A Solution That Would Work: The Second Chance Act
OK, are we agreed that this solution has possibilities? How then do we get the ball rolling? It’s easy. How is that, you say? Because it has already been done. That’s right, the legislation is already available. What? You say you never heard of it? I am not surprised. This most human and humane legislation has a very interesting history, and the current version is called H.R.1529, the “Second Chance for Ex-Offenders Act of 2009.”

Following is a brief synopsis of what this legislation offers:

* * * * * * * *

On March 6, 2009 Rep. Charles Rangel (D-NY) introduced HR 1529, the Second Chance for Ex-Offenders Act of 2009, legislation that would permit expungement of records of certain nonviolent criminal offenses. A person would be eligible to apply for expungement only if they fulfill requirements detailed in the legislation, including:

• Never being convicted of a violent offense (including an offense under state law that would be a violent offense if it were federal);
• Never being convicted of a nonviolent offense other than the one for which expungement is sought;
• Fulfilling all requirements of the sentence, including completion of any term of imprisonment or period of probation, meeting all conditions of a supervised release, and paying all fines;
• Remaining free from dependency on or abuse of alcohol or a controlled substance a minimum of one year;
• Obtaining a high school diploma or completion of a high school equivalency program;
• Completing at least one year of community service.

Records Expunged or Sealed: Upon order of expungement, all official law enforcement and court records, including all references to such person’s arrest for the offense, the institution of criminal proceedings against him, and the results thereof, except publicly available court opinions or briefs on appeal, shall be expunged (in the case of non-tangible records) or gathered together and sealed (in the case of tangible records).

Record of Disposition to Be Retained: A nonpublic record of a disposition or conviction that is the subject of an expungement order shall be retained only by the Department of Justice solely for the purpose of use by the courts in any subsequent adjudication.

Reversal of Expunged Records: Directly quoting, “The records expunged under this subchapter shall be restored by operation of law as public records and may be used in all court proceedings if the individual whose conviction was expunged is subsequently convicted of any Federal or State offense.”

* * * * * * *

That is the short version, and the key concept in the entire bill is that the bill does not grant expungement; it only gives the ex-offender the opportunity to make application for expungement. This reality negates the arguments of all who oppose this legislation. The applicant must appear before the original sentencing court where his/her application will be considered. A fail safe mechanism is also built in. Should a person be so stupid as to re-offend, all bets are off and their record is unsealed. I urge you to read the entire text of this legislation. You may go to the Library of Congress website/Thomas to read the current version as well as all previous versions. You may also see each version’s co-sponsors. Please look them up. Then ask yourself and them, “Why are you not supporting this legislation?”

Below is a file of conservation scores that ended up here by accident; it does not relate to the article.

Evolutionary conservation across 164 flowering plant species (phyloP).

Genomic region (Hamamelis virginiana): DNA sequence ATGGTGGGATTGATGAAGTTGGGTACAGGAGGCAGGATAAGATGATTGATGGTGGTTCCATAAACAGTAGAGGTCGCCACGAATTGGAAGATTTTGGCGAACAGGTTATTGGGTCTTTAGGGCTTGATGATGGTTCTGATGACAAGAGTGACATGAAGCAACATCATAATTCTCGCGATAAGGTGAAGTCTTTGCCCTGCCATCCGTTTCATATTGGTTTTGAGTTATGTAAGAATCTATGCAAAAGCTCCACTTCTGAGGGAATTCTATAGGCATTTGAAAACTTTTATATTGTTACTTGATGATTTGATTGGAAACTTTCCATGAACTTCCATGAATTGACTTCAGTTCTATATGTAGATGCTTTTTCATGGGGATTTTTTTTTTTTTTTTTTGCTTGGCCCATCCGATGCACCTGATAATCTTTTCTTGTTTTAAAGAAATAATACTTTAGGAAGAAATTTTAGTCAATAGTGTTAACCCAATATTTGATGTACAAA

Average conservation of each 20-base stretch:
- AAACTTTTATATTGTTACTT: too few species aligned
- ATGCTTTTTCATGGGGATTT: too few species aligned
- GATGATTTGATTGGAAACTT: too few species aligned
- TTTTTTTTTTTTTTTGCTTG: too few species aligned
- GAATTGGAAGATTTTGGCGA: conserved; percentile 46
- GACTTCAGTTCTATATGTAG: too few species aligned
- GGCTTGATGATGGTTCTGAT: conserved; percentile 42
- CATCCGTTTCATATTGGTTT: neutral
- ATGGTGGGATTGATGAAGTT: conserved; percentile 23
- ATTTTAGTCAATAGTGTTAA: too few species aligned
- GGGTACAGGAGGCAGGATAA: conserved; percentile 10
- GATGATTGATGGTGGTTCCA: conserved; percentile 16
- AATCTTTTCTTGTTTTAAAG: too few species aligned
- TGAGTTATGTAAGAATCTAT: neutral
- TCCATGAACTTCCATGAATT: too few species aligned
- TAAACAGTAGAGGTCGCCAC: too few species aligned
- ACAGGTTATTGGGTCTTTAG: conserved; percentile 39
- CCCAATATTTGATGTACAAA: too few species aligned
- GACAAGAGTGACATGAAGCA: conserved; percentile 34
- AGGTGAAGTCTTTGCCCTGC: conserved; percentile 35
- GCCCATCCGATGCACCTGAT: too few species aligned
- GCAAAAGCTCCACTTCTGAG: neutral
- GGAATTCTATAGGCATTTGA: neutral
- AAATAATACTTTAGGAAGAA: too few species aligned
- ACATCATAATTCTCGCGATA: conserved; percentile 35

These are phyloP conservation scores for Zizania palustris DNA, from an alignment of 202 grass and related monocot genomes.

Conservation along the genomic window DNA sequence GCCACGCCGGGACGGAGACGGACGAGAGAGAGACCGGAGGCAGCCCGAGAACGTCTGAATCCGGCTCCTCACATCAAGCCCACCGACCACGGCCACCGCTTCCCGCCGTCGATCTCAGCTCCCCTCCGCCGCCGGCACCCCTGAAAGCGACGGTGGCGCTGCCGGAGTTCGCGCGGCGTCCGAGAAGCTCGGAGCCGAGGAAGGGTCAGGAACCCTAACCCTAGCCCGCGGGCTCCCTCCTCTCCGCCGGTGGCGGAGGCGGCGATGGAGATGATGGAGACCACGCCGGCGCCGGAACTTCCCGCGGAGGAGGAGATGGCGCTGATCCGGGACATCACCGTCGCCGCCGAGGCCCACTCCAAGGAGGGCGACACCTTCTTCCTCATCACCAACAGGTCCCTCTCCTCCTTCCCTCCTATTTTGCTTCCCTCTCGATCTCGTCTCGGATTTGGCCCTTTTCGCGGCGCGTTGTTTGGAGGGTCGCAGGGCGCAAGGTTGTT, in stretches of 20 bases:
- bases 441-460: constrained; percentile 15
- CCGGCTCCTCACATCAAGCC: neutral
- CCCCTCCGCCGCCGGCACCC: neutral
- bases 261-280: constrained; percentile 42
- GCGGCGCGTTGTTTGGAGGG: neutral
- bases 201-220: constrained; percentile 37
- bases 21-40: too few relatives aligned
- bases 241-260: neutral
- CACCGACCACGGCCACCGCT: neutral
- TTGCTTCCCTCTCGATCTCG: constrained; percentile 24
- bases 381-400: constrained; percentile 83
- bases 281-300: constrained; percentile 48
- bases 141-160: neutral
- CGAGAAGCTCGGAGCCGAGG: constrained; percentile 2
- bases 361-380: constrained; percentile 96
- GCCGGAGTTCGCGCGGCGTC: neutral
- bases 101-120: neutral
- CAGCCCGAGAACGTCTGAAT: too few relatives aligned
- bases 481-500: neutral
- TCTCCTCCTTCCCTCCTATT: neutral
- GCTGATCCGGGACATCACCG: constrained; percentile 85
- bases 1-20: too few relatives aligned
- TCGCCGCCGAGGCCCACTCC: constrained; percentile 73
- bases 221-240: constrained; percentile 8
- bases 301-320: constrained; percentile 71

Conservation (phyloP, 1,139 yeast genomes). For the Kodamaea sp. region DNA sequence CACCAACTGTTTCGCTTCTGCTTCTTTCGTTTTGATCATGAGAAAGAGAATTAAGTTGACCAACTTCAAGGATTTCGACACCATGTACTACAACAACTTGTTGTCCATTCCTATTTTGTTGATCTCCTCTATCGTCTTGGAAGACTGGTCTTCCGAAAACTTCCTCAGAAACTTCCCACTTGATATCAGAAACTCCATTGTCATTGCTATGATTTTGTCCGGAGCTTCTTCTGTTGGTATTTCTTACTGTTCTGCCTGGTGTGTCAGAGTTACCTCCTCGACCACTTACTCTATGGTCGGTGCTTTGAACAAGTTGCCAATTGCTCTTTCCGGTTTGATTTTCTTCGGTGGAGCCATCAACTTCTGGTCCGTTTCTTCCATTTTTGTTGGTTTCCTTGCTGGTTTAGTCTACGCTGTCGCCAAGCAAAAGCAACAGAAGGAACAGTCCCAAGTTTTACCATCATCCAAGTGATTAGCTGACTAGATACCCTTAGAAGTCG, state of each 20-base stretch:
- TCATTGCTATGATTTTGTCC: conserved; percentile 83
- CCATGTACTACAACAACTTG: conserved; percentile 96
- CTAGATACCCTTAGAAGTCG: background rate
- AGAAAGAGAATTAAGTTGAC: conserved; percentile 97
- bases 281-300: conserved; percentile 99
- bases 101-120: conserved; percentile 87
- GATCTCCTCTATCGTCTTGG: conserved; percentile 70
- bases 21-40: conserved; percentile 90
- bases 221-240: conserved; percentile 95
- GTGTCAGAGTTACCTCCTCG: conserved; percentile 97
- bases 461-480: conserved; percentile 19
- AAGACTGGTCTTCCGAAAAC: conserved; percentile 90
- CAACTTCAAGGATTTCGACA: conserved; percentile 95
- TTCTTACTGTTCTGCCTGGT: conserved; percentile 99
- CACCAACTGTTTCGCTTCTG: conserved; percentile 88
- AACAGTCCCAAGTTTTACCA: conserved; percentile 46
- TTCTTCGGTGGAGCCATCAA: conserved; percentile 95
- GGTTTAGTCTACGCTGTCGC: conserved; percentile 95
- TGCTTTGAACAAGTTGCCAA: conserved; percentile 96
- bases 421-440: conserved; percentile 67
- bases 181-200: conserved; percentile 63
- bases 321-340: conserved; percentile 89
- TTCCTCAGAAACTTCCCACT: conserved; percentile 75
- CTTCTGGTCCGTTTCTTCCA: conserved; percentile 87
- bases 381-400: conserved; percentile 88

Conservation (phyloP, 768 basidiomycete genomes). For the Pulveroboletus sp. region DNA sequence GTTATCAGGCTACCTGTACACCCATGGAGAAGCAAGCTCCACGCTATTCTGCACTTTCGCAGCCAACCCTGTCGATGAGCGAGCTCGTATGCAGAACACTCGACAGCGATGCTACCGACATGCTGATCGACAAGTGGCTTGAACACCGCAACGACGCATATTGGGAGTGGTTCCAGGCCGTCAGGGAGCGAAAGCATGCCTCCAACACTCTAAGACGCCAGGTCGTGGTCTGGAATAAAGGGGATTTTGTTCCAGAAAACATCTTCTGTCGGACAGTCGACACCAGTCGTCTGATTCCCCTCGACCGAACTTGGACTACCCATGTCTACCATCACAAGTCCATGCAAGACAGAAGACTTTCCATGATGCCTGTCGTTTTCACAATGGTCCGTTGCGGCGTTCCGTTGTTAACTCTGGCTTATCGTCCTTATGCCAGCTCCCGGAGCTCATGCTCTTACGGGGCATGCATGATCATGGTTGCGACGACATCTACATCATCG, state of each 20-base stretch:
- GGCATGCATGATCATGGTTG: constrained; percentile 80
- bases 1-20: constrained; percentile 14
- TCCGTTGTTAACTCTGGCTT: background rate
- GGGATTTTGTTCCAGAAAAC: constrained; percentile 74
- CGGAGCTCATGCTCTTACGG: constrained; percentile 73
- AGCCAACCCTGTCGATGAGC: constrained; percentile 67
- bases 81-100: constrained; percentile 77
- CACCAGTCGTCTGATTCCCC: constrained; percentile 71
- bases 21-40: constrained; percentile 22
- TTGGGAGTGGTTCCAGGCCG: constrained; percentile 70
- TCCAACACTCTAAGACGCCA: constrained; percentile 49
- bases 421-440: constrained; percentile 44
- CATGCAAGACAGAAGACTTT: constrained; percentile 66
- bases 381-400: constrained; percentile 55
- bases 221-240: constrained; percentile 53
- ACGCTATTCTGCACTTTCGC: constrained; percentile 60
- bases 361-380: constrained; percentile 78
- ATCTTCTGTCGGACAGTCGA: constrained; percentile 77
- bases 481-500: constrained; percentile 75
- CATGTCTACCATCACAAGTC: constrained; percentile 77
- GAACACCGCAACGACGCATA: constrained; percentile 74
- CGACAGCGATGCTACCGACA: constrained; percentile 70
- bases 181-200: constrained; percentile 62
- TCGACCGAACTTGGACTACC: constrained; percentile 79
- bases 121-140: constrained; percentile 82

Congress Failing the People
In the year 2000, on October 10, near the end of the legislative session, Charles Rangel introduced to the 106th Congress a bill, H.R.5433 the “Second Chance for Ex-Offenders Act of 2000.” At this first introduction, the bill had no co-sponsors, was assigned to the Subcommittee on Crime and died there. On Feb 14, 2001 Congressman Rangel reintroduced the bill to the 107th Congress as H.R.696 the “Second Chance for Ex-Offenders Act of 2001,” with twelve co-sponsors. The bill died in subcommittee. March 3, 2003 he reintroduced it to the 108th Congress as H.R.1434 the “Second Chance for Ex-Offenders Act of 2003,” with thirty three cosponsors. The bill died in subcommittee, but progress was being made as the subcommittee got a new name. It is now the Subcommittee on Crime, Terrorism and Homeland Security.
On February 8, 2005 Old Charlie is nothing if not persistent, and he once again introduced the bill to the 109th Congress as H.R.662 the “Second Chance for Ex-Offenders Act of 2005,” with twenty seven co-sponsors, and the result, yep, died in subcommittee. Are you seeing a trend here? Never-say-die Charlie on January 22, 2007 introduced the legislation again to the 110th Congress as H.R. 623 the “Second Chance for Ex-Offenders Act of 2007,” with seventeen co-sponsors. Support seems to be fading and the result is the same. Dead in subcommittee. That brings us to the current 111th Congress, and true to form on March 16, 2009, the legislation is introduced once again as H.R.1529 the “Second Chance for Ex-Offenders Act of 2009.”

As of this writing there are no co-sponsors, and there have been no efforts by Rep. Rangel that can be found to solicit support. No one is willing to tell supporters why he has apparently abandoned support of this legislation. Could it be that the opposing lobbyists have made headway?